Pakistan's 13-fold increase in Islamic bond sales will help fund the country's budget deficit as US lawmakers debate whether to suspend aid on suspicion its military harboured Osama Bin Laden.
The world's second-most populous Muslim country will take advantage of last year's 30 per cent growth in local Islamic banking assets to sell sukuk, Saleem Ullah, the central bank's director of Sharia finance, said in an interview May 6. State Bank of Pakistan sold a record Rs189 billion (Dh8.35 billion) in the fiscal year ending June 30. Sales in Indonesia of rupiah-denominated Islamic notes are equivalent to about $2 billion (Dh7.34 billion) in 2011, according to the country's Finance Ministry.
Pakistan has received $14.6 billion in economic and military assistance from the US since 2005 to help revive growth and fight the Taliban along the border with Afghanistan. Arabian Gulf banks Albaraka Banking Group, the largest publicly traded Islamic lender in Bahrain, and Meezan Bank Ltd., owned by Kuwait's Noor Financial Investment Co., opened more branches in the South Asian nation this year, increasing deposits that can be put into government debt.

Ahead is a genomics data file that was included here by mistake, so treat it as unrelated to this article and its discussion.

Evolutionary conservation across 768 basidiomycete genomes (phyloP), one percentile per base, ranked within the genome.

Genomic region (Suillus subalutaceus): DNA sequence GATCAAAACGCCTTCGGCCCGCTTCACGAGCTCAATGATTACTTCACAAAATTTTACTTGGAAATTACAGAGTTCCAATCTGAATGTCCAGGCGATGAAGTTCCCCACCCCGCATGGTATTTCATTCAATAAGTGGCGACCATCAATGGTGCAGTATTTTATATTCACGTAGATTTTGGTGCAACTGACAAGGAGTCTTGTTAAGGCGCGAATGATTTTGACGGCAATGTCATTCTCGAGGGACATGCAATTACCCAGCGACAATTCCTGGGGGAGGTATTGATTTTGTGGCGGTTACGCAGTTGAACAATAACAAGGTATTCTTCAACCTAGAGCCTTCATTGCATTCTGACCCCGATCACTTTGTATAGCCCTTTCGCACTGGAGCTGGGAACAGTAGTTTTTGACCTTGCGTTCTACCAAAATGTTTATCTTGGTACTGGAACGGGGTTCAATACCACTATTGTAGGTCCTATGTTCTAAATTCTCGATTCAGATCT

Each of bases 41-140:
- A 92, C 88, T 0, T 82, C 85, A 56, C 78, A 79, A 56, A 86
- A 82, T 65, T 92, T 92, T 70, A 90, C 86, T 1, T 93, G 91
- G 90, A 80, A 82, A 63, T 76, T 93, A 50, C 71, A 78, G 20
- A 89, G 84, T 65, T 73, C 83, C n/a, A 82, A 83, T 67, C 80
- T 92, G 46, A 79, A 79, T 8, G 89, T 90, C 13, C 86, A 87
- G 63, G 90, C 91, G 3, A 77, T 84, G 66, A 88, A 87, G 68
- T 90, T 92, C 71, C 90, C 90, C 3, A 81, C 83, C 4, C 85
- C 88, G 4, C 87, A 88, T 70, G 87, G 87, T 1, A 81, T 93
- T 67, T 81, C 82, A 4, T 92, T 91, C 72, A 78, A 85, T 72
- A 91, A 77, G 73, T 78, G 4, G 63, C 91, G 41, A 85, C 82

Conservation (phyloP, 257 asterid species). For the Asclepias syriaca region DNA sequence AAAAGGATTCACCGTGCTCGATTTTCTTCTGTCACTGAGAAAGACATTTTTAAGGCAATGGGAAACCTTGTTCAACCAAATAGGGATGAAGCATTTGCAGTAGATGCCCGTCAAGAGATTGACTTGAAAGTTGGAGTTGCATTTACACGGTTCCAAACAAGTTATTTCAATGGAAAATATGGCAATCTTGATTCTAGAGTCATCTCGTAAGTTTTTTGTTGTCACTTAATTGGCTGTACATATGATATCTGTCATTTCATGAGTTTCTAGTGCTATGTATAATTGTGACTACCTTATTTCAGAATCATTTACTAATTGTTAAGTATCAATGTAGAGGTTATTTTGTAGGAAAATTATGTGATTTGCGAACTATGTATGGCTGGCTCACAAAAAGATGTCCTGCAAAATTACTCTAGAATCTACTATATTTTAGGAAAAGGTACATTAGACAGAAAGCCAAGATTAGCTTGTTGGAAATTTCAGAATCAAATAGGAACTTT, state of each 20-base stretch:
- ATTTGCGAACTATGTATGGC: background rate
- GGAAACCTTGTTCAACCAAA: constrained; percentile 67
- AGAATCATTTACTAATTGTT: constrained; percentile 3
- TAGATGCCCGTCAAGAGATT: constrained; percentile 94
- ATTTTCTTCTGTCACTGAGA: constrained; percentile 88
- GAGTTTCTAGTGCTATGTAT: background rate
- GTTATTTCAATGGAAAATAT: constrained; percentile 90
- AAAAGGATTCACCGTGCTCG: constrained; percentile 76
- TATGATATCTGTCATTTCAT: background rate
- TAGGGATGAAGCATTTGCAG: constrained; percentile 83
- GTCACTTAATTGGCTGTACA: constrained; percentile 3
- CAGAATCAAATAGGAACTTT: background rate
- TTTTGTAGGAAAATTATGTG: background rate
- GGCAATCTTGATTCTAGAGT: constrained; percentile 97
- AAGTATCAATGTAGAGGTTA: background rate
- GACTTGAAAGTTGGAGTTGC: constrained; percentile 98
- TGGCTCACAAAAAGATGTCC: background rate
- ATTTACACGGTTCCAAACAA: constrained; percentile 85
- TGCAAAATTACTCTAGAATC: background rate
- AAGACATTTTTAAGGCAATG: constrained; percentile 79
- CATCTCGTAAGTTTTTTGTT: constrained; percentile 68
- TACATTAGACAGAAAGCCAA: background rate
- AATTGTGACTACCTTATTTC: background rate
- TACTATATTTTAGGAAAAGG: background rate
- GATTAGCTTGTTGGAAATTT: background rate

"I see a lot of demand for Islamic bonds and that will help the government borrow at cheaper rates if foreign aid channels are blocked," Abdullah Ahmad, head of treasury at Meezan Bank, the nation's biggest Sharia-compliant lender, said. "I definitely see the yields declining at sales next year," when sukuk issuance may rise 8.8 per cent to Rs200 billion, he said.
Pakistan's rupee weakened 0.2 per cent to 84.80 per dollar since the US raid, Bloomberg data show. The currency climbed 0.2 per cent yesterday.
Yields on Pakistan's six-month non-Islamic treasury bills, used as the benchmark for pricing sukuk, also declined since the US operation as global commodity prices slumped. The rate on the debt fell six basis points to 13.42 per cent from May 2, according to data compiled by Bloomberg.